You are also misinformed about the rights of citizenship. Foreigners cannot be physically present in the US indefinitely, and cannot be employed in the US without a work visa or green card, but there is no restriction regarding investment or business transactions. Traveling is also not a problem, as it’s relatively easy for a business person to obtain a US visitor visa (and citizens of most developed countries don’t even need one). There is no such thing as “full privileges to do business in the USA as a citizen”. I repeat: US citizenship does not “enable” anyone to do business in the US. And as explained above, US income of nonresident foreigners is indeed taxed by the US, and if they are in fact present in the US for too long (at least 4-6 months per year), they become fully taxed as residents, including on worldwide income, FATCA, FBAR, the whole shebang.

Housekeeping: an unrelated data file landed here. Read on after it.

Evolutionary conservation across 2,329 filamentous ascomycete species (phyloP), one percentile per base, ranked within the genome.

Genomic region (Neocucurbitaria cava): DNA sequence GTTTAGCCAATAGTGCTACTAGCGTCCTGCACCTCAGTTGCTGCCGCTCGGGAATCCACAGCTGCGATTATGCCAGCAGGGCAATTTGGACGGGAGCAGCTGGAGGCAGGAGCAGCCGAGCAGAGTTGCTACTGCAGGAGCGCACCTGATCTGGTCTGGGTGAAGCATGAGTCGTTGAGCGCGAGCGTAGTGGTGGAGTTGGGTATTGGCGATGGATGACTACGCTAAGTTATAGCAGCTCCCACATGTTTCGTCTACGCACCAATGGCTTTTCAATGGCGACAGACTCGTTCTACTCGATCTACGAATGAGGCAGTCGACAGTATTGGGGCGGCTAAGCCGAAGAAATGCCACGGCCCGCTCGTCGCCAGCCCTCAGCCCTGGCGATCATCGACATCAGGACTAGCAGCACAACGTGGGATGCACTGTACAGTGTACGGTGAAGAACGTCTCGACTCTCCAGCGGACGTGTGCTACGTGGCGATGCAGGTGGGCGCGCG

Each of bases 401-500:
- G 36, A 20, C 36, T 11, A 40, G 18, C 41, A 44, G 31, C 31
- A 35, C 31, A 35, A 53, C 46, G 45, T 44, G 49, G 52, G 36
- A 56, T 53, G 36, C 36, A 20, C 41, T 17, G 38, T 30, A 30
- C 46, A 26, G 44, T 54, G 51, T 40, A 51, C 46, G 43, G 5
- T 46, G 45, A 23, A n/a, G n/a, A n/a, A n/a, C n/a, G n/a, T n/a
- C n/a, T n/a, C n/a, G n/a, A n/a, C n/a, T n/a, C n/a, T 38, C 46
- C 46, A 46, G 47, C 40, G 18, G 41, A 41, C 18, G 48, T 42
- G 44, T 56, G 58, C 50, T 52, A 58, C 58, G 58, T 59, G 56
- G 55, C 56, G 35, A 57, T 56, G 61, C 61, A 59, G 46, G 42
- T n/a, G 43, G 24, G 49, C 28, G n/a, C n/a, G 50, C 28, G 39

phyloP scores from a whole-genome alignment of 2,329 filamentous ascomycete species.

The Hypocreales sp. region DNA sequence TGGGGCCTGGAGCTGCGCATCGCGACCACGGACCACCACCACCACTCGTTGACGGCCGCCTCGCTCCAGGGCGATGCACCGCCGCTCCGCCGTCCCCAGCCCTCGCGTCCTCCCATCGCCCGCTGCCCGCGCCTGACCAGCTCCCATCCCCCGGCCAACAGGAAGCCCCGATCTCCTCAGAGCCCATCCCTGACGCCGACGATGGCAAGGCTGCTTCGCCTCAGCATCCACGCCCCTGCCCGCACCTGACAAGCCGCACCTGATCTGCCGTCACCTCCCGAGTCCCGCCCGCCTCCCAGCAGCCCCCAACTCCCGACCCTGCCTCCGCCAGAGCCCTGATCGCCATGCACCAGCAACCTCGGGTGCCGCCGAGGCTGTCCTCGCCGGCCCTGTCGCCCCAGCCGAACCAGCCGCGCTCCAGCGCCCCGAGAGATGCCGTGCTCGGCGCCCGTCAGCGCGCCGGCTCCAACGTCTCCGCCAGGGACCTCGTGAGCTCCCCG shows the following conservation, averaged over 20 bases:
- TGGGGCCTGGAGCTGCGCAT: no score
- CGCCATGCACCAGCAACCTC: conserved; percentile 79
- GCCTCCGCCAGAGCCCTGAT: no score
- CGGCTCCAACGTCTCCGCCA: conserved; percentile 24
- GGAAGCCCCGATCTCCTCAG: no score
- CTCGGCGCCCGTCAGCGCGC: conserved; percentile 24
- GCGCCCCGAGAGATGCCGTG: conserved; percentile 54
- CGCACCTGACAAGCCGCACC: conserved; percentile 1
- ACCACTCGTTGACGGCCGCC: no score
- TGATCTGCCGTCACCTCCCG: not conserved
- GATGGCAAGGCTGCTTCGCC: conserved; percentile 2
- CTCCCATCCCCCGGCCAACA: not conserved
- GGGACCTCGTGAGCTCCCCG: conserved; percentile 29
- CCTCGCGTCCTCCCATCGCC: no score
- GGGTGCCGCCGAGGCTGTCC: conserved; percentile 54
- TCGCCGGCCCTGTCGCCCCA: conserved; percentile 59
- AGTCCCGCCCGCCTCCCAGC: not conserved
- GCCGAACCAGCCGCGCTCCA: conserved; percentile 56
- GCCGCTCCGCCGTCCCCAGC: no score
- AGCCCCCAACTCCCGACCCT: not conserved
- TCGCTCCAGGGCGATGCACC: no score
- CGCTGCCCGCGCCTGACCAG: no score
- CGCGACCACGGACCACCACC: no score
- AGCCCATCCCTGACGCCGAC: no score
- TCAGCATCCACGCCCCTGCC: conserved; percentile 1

In sum, your proposal to tax nonresident citizens differently depending on their economic circumstances is RBT. That’s exactly what the US does for foreigners already, and we are simply asking the US to apply the same system for citizens. Again, there is no financial advantage of US citizenship. It’s perhaps this myth that has maintained CBT for so long.
If you don’t believe me, read this, from the US government itself:
“Breaking into the U.S. market can be a rewarding venture for many foreign businesses. Because U.S. citizenship and residency are not required, foreign nationals are able to start or expand on U.S. soil without experiencing much more red-tape than an American-born business owner would.”